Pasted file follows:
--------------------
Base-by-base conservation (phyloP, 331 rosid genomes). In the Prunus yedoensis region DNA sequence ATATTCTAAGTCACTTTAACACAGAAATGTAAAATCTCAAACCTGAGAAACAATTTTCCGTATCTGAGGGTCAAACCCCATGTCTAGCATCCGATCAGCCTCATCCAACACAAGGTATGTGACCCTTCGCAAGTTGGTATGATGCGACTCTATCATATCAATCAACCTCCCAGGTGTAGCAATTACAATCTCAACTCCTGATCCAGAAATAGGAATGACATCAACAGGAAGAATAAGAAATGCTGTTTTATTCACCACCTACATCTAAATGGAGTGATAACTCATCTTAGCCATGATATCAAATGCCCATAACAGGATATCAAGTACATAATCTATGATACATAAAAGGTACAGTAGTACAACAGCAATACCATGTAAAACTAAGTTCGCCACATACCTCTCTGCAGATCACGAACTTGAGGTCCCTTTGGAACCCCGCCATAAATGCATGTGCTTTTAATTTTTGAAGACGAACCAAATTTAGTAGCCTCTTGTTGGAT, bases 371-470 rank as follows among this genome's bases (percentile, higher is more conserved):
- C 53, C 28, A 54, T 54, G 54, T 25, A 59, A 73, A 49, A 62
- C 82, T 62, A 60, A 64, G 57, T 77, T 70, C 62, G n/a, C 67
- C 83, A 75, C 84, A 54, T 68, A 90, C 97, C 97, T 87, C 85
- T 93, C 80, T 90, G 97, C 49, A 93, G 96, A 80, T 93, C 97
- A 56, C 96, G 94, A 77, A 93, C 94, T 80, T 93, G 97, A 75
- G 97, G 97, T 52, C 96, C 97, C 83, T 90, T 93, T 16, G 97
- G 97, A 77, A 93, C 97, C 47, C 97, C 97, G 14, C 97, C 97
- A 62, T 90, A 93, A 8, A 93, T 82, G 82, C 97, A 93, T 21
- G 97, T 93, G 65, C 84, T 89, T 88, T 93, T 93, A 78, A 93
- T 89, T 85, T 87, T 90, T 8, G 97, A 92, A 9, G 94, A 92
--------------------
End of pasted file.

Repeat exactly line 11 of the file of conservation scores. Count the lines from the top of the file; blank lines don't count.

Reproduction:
- T 89, T 85, T 87, T 90, T 8, G 97, A 92, A 9, G 94, A 92